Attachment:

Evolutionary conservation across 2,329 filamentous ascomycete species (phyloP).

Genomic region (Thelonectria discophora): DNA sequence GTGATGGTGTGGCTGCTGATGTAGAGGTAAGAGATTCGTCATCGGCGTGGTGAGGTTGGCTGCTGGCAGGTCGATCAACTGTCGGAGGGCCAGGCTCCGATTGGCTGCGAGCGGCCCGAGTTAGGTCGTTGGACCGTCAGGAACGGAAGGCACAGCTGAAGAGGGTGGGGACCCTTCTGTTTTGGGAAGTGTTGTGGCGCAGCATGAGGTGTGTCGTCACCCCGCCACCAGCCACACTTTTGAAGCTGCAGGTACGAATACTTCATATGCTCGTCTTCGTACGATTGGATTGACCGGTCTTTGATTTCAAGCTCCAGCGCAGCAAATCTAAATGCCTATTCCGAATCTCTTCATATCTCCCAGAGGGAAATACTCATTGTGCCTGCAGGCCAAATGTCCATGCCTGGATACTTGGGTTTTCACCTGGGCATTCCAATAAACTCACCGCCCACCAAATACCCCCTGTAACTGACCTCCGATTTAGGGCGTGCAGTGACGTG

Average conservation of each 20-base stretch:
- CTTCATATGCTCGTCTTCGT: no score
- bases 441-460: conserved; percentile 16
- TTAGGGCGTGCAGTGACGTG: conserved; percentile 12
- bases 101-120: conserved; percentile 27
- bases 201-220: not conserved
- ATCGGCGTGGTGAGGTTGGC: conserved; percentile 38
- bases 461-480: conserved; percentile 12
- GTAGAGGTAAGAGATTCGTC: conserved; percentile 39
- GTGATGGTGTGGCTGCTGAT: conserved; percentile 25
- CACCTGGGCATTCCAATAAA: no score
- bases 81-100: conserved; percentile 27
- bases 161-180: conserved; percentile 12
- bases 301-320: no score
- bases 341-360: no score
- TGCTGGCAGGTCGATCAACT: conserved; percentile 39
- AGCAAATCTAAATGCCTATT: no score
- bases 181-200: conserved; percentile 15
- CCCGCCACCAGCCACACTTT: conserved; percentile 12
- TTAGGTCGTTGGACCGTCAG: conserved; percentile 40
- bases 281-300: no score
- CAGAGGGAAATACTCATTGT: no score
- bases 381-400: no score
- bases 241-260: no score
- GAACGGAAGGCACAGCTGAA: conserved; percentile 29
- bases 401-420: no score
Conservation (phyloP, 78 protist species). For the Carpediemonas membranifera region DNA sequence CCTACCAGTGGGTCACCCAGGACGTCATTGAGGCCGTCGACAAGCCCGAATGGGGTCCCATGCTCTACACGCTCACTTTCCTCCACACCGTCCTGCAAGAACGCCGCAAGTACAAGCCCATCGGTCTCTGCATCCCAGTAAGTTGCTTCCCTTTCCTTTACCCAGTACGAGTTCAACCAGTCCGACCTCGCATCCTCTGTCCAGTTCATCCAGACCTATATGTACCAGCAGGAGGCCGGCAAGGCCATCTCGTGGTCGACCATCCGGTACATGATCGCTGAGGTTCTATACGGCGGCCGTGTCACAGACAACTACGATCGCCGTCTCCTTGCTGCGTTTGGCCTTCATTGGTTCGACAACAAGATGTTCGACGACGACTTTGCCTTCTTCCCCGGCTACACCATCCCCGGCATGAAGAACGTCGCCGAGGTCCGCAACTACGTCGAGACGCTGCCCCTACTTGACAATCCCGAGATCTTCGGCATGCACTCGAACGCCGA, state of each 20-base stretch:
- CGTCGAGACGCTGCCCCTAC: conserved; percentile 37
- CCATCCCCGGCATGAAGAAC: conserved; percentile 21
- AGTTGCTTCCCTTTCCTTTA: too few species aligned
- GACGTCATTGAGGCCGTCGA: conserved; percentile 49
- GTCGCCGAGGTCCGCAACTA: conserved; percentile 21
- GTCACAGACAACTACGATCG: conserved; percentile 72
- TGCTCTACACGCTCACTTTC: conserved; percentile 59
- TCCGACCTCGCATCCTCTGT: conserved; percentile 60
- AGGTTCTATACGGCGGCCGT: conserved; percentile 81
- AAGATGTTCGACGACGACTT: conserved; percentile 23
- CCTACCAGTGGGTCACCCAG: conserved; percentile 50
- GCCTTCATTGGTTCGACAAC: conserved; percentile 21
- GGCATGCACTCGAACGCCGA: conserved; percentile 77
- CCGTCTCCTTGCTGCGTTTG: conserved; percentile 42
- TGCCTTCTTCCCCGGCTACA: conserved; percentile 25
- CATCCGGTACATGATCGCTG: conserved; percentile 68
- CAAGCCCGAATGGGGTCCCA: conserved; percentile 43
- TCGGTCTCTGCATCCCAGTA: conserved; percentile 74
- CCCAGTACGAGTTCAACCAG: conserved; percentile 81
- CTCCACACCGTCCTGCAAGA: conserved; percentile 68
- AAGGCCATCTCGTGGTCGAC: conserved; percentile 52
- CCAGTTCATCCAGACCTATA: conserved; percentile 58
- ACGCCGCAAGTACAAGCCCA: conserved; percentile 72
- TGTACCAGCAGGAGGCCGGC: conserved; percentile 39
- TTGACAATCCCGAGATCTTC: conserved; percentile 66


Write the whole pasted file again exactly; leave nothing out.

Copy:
Evolutionary conservation across 2,329 filamentous ascomycete species (phyloP).

Genomic region (Thelonectria discophora): DNA sequence GTGATGGTGTGGCTGCTGATGTAGAGGTAAGAGATTCGTCATCGGCGTGGTGAGGTTGGCTGCTGGCAGGTCGATCAACTGTCGGAGGGCCAGGCTCCGATTGGCTGCGAGCGGCCCGAGTTAGGTCGTTGGACCGTCAGGAACGGAAGGCACAGCTGAAGAGGGTGGGGACCCTTCTGTTTTGGGAAGTGTTGTGGCGCAGCATGAGGTGTGTCGTCACCCCGCCACCAGCCACACTTTTGAAGCTGCAGGTACGAATACTTCATATGCTCGTCTTCGTACGATTGGATTGACCGGTCTTTGATTTCAAGCTCCAGCGCAGCAAATCTAAATGCCTATTCCGAATCTCTTCATATCTCCCAGAGGGAAATACTCATTGTGCCTGCAGGCCAAATGTCCATGCCTGGATACTTGGGTTTTCACCTGGGCATTCCAATAAACTCACCGCCCACCAAATACCCCCTGTAACTGACCTCCGATTTAGGGCGTGCAGTGACGTG

Average conservation of each 20-base stretch:
- CTTCATATGCTCGTCTTCGT: no score
- bases 441-460: conserved; percentile 16
- TTAGGGCGTGCAGTGACGTG: conserved; percentile 12
- bases 101-120: conserved; percentile 27
- bases 201-220: not conserved
- ATCGGCGTGGTGAGGTTGGC: conserved; percentile 38
- bases 461-480: conserved; percentile 12
- GTAGAGGTAAGAGATTCGTC: conserved; percentile 39
- GTGATGGTGTGGCTGCTGAT: conserved; percentile 25
- CACCTGGGCATTCCAATAAA: no score
- bases 81-100: conserved; percentile 27
- bases 161-180: conserved; percentile 12
- bases 301-320: no score
- bases 341-360: no score
- TGCTGGCAGGTCGATCAACT: conserved; percentile 39
- AGCAAATCTAAATGCCTATT: no score
- bases 181-200: conserved; percentile 15
- CCCGCCACCAGCCACACTTT: conserved; percentile 12
- TTAGGTCGTTGGACCGTCAG: conserved; percentile 40
- bases 281-300: no score
- CAGAGGGAAATACTCATTGT: no score
- bases 381-400: no score
- bases 241-260: no score
- GAACGGAAGGCACAGCTGAA: conserved; percentile 29
- bases 401-420: no score
Conservation (phyloP, 78 protist species). For the Carpediemonas membranifera region DNA sequence CCTACCAGTGGGTCACCCAGGACGTCATTGAGGCCGTCGACAAGCCCGAATGGGGTCCCATGCTCTACACGCTCACTTTCCTCCACACCGTCCTGCAAGAACGCCGCAAGTACAAGCCCATCGGTCTCTGCATCCCAGTAAGTTGCTTCCCTTTCCTTTACCCAGTACGAGTTCAACCAGTCCGACCTCGCATCCTCTGTCCAGTTCATCCAGACCTATATGTACCAGCAGGAGGCCGGCAAGGCCATCTCGTGGTCGACCATCCGGTACATGATCGCTGAGGTTCTATACGGCGGCCGTGTCACAGACAACTACGATCGCCGTCTCCTTGCTGCGTTTGGCCTTCATTGGTTCGACAACAAGATGTTCGACGACGACTTTGCCTTCTTCCCCGGCTACACCATCCCCGGCATGAAGAACGTCGCCGAGGTCCGCAACTACGTCGAGACGCTGCCCCTACTTGACAATCCCGAGATCTTCGGCATGCACTCGAACGCCGA, state of each 20-base stretch:
- CGTCGAGACGCTGCCCCTAC: conserved; percentile 37
- CCATCCCCGGCATGAAGAAC: conserved; percentile 21
- AGTTGCTTCCCTTTCCTTTA: too few species aligned
- GACGTCATTGAGGCCGTCGA: conserved; percentile 49
- GTCGCCGAGGTCCGCAACTA: conserved; percentile 21
- GTCACAGACAACTACGATCG: conserved; percentile 72
- TGCTCTACACGCTCACTTTC: conserved; percentile 59
- TCCGACCTCGCATCCTCTGT: conserved; percentile 60
- AGGTTCTATACGGCGGCCGT: conserved; percentile 81
- AAGATGTTCGACGACGACTT: conserved; percentile 23
- CCTACCAGTGGGTCACCCAG: conserved; percentile 50
- GCCTTCATTGGTTCGACAAC: conserved; percentile 21
- GGCATGCACTCGAACGCCGA: conserved; percentile 77
- CCGTCTCCTTGCTGCGTTTG: conserved; percentile 42
- TGCCTTCTTCCCCGGCTACA: conserved; percentile 25
- CATCCGGTACATGATCGCTG: conserved; percentile 68
- CAAGCCCGAATGGGGTCCCA: conserved; percentile 43
- TCGGTCTCTGCATCCCAGTA: conserved; percentile 74
- CCCAGTACGAGTTCAACCAG: conserved; percentile 81
- CTCCACACCGTCCTGCAAGA: conserved; percentile 68
- AAGGCCATCTCGTGGTCGAC: conserved; percentile 52
- CCAGTTCATCCAGACCTATA: conserved; percentile 58
- ACGCCGCAAGTACAAGCCCA: conserved; percentile 72
- TGTACCAGCAGGAGGCCGGC: conserved; percentile 39
- TTGACAATCCCGAGATCTTC: conserved; percentile 66